As I don't like spending too much time on these, the solution was to write simple scripts that automate data retrieval and Excel manipulation.  Unfortunately the resources on F# Excel automation tuned out to be a bit scattered around the web, so I am putting the results of my work here in a simple example application that demonstrates most of interactions involved in these "open Excel - load data - recalculate - send email" tasks.

Why F#?  Well, I needed a concise and powerful scripting language that played nice with Excel, and F# with complete access to .NET libraries (including Office Interop assemblies) seemed like a pretty good choice.

The Task

The example application I'll be presenting will be completely unrelated to my work, and will go as follows:
  • There's an excel worksheet with a table of dates/times, and several cities on it.  As it happens, the cities are only Vancouver and Toronto, but this may change later if we want to track more cities.  
  • For each date/time, the table has a temperature reading for each city, downloaded from Yahoo! Weather.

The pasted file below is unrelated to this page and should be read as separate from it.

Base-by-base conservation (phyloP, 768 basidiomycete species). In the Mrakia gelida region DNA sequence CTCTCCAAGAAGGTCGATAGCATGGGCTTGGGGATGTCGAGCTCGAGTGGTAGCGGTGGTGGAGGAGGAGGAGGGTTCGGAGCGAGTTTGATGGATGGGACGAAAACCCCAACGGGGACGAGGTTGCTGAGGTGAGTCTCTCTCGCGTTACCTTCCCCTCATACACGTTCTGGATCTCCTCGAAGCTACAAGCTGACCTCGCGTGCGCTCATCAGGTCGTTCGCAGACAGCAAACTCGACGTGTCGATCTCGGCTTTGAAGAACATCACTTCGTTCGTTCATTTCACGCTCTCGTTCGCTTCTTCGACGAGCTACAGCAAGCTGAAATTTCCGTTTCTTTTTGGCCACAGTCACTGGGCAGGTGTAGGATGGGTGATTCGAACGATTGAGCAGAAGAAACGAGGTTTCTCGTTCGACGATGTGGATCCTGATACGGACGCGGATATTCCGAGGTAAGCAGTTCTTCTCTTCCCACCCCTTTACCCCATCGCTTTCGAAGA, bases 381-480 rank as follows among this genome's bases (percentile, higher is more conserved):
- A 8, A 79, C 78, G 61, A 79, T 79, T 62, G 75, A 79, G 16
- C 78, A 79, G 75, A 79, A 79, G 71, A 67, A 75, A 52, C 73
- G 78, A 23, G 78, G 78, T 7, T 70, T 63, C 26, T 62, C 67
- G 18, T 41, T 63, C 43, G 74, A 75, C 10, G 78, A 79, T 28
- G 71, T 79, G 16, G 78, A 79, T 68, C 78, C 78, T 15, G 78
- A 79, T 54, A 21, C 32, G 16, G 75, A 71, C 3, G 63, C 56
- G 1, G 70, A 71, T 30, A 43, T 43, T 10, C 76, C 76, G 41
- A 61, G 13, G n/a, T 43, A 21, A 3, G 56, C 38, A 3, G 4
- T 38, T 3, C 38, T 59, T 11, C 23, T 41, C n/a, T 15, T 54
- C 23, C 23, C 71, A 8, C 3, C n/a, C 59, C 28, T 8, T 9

• Every once in a while we'll want to check Yahoo! Weather, download the temperatures for the specified cities, add them in a new row to the workbook, run a macro on a worksheet and email the resulting workbook to someone.
 The complete code, together with the Excel workbook, is available on GitHub.

Saturday, February 5, 2011

A Quick Experiment with Websites in C++

After spending a couple years wondering what it would be like to build a website in C++, I finally got an excuse to do it.  As it turned out, there were no websites that would make the user guess which words were valid Scrabble words and which ones weren't; this was exactly the simple, useful website I was looking to build, and, after a couple weeks of work, it is done.  The source code is on GitHub.